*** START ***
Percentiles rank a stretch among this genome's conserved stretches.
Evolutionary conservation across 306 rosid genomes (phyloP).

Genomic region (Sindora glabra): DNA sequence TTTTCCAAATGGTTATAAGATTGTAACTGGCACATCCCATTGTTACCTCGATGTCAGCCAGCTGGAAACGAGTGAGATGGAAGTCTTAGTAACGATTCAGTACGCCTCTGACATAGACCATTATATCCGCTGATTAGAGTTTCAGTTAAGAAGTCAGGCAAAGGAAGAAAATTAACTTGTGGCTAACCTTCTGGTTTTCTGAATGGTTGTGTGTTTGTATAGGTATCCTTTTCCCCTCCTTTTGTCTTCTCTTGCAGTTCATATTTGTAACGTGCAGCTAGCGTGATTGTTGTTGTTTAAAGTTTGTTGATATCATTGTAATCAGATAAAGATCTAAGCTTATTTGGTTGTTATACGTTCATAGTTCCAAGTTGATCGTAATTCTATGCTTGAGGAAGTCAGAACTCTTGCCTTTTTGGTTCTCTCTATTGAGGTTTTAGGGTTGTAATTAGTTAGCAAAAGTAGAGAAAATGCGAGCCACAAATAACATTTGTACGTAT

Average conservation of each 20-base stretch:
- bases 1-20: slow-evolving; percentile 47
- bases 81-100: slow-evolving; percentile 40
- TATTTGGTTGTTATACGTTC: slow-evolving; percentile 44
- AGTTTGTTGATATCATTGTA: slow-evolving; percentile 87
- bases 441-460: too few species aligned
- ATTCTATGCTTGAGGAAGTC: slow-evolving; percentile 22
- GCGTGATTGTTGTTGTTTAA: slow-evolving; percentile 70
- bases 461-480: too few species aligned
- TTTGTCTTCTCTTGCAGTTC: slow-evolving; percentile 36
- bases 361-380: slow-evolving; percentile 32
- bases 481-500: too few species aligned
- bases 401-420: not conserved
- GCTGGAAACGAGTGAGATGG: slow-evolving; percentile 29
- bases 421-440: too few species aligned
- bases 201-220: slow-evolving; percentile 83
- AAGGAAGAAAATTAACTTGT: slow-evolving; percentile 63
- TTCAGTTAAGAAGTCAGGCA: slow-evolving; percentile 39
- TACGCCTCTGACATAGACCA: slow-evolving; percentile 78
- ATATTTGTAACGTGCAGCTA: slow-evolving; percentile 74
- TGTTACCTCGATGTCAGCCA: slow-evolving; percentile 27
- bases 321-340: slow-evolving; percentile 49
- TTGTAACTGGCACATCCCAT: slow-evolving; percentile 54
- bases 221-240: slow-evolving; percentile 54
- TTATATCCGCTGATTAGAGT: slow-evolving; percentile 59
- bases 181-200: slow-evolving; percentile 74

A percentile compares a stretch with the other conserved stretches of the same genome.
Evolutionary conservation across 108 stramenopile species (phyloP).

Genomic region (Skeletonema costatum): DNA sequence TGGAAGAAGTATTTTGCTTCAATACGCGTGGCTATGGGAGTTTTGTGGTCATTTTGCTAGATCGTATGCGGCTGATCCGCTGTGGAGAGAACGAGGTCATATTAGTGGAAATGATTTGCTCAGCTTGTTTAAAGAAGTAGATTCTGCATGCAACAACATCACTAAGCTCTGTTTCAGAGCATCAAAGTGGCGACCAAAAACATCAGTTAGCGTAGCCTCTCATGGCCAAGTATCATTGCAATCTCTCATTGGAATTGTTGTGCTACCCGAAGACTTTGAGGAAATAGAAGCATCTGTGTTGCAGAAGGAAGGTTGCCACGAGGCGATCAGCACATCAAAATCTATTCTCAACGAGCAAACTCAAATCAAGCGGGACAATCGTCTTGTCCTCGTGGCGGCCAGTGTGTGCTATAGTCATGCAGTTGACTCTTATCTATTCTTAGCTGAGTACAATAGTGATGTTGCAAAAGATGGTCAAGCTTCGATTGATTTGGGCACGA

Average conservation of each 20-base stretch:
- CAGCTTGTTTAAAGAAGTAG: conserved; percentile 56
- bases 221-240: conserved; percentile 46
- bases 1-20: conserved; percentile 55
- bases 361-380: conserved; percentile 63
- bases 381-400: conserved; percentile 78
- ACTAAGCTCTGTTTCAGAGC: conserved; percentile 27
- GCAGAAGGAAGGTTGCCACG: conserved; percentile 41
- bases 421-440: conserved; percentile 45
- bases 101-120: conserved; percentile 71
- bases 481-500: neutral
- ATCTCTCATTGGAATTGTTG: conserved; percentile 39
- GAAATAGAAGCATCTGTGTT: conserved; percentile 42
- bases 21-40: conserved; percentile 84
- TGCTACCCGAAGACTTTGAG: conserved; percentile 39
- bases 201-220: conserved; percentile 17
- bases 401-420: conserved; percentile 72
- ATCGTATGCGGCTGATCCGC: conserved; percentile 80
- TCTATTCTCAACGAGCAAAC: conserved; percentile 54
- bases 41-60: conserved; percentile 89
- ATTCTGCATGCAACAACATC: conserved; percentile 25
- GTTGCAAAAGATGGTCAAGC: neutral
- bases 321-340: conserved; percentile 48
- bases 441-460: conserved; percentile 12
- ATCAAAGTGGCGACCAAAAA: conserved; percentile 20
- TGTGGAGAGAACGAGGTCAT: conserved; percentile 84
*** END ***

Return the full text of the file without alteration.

Percentiles rank a stretch among this genome's conserved stretches.
Evolutionary conservation across 306 rosid genomes (phyloP).

Genomic region (Sindora glabra): DNA sequence TTTTCCAAATGGTTATAAGATTGTAACTGGCACATCCCATTGTTACCTCGATGTCAGCCAGCTGGAAACGAGTGAGATGGAAGTCTTAGTAACGATTCAGTACGCCTCTGACATAGACCATTATATCCGCTGATTAGAGTTTCAGTTAAGAAGTCAGGCAAAGGAAGAAAATTAACTTGTGGCTAACCTTCTGGTTTTCTGAATGGTTGTGTGTTTGTATAGGTATCCTTTTCCCCTCCTTTTGTCTTCTCTTGCAGTTCATATTTGTAACGTGCAGCTAGCGTGATTGTTGTTGTTTAAAGTTTGTTGATATCATTGTAATCAGATAAAGATCTAAGCTTATTTGGTTGTTATACGTTCATAGTTCCAAGTTGATCGTAATTCTATGCTTGAGGAAGTCAGAACTCTTGCCTTTTTGGTTCTCTCTATTGAGGTTTTAGGGTTGTAATTAGTTAGCAAAAGTAGAGAAAATGCGAGCCACAAATAACATTTGTACGTAT

Average conservation of each 20-base stretch:
- bases 1-20: slow-evolving; percentile 47
- bases 81-100: slow-evolving; percentile 40
- TATTTGGTTGTTATACGTTC: slow-evolving; percentile 44
- AGTTTGTTGATATCATTGTA: slow-evolving; percentile 87
- bases 441-460: too few species aligned
- ATTCTATGCTTGAGGAAGTC: slow-evolving; percentile 22
- GCGTGATTGTTGTTGTTTAA: slow-evolving; percentile 70
- bases 461-480: too few species aligned
- TTTGTCTTCTCTTGCAGTTC: slow-evolving; percentile 36
- bases 361-380: slow-evolving; percentile 32
- bases 481-500: too few species aligned
- bases 401-420: not conserved
- GCTGGAAACGAGTGAGATGG: slow-evolving; percentile 29
- bases 421-440: too few species aligned
- bases 201-220: slow-evolving; percentile 83
- AAGGAAGAAAATTAACTTGT: slow-evolving; percentile 63
- TTCAGTTAAGAAGTCAGGCA: slow-evolving; percentile 39
- TACGCCTCTGACATAGACCA: slow-evolving; percentile 78
- ATATTTGTAACGTGCAGCTA: slow-evolving; percentile 74
- TGTTACCTCGATGTCAGCCA: slow-evolving; percentile 27
- bases 321-340: slow-evolving; percentile 49
- TTGTAACTGGCACATCCCAT: slow-evolving; percentile 54
- bases 221-240: slow-evolving; percentile 54
- TTATATCCGCTGATTAGAGT: slow-evolving; percentile 59
- bases 181-200: slow-evolving; percentile 74

A percentile compares a stretch with the other conserved stretches of the same genome.
Evolutionary conservation across 108 stramenopile species (phyloP).

Genomic region (Skeletonema costatum): DNA sequence TGGAAGAAGTATTTTGCTTCAATACGCGTGGCTATGGGAGTTTTGTGGTCATTTTGCTAGATCGTATGCGGCTGATCCGCTGTGGAGAGAACGAGGTCATATTAGTGGAAATGATTTGCTCAGCTTGTTTAAAGAAGTAGATTCTGCATGCAACAACATCACTAAGCTCTGTTTCAGAGCATCAAAGTGGCGACCAAAAACATCAGTTAGCGTAGCCTCTCATGGCCAAGTATCATTGCAATCTCTCATTGGAATTGTTGTGCTACCCGAAGACTTTGAGGAAATAGAAGCATCTGTGTTGCAGAAGGAAGGTTGCCACGAGGCGATCAGCACATCAAAATCTATTCTCAACGAGCAAACTCAAATCAAGCGGGACAATCGTCTTGTCCTCGTGGCGGCCAGTGTGTGCTATAGTCATGCAGTTGACTCTTATCTATTCTTAGCTGAGTACAATAGTGATGTTGCAAAAGATGGTCAAGCTTCGATTGATTTGGGCACGA

Average conservation of each 20-base stretch:
- CAGCTTGTTTAAAGAAGTAG: conserved; percentile 56
- bases 221-240: conserved; percentile 46
- bases 1-20: conserved; percentile 55
- bases 361-380: conserved; percentile 63
- bases 381-400: conserved; percentile 78
- ACTAAGCTCTGTTTCAGAGC: conserved; percentile 27
- GCAGAAGGAAGGTTGCCACG: conserved; percentile 41
- bases 421-440: conserved; percentile 45
- bases 101-120: conserved; percentile 71
- bases 481-500: neutral
- ATCTCTCATTGGAATTGTTG: conserved; percentile 39
- GAAATAGAAGCATCTGTGTT: conserved; percentile 42
- bases 21-40: conserved; percentile 84
- TGCTACCCGAAGACTTTGAG: conserved; percentile 39
- bases 201-220: conserved; percentile 17
- bases 401-420: conserved; percentile 72
- ATCGTATGCGGCTGATCCGC: conserved; percentile 80
- TCTATTCTCAACGAGCAAAC: conserved; percentile 54
- bases 41-60: conserved; percentile 89
- ATTCTGCATGCAACAACATC: conserved; percentile 25
- GTTGCAAAAGATGGTCAAGC: neutral
- bases 321-340: conserved; percentile 48
- bases 441-460: conserved; percentile 12
- ATCAAAGTGGCGACCAAAAA: conserved; percentile 20
- TGTGGAGAGAACGAGGTCAT: conserved; percentile 84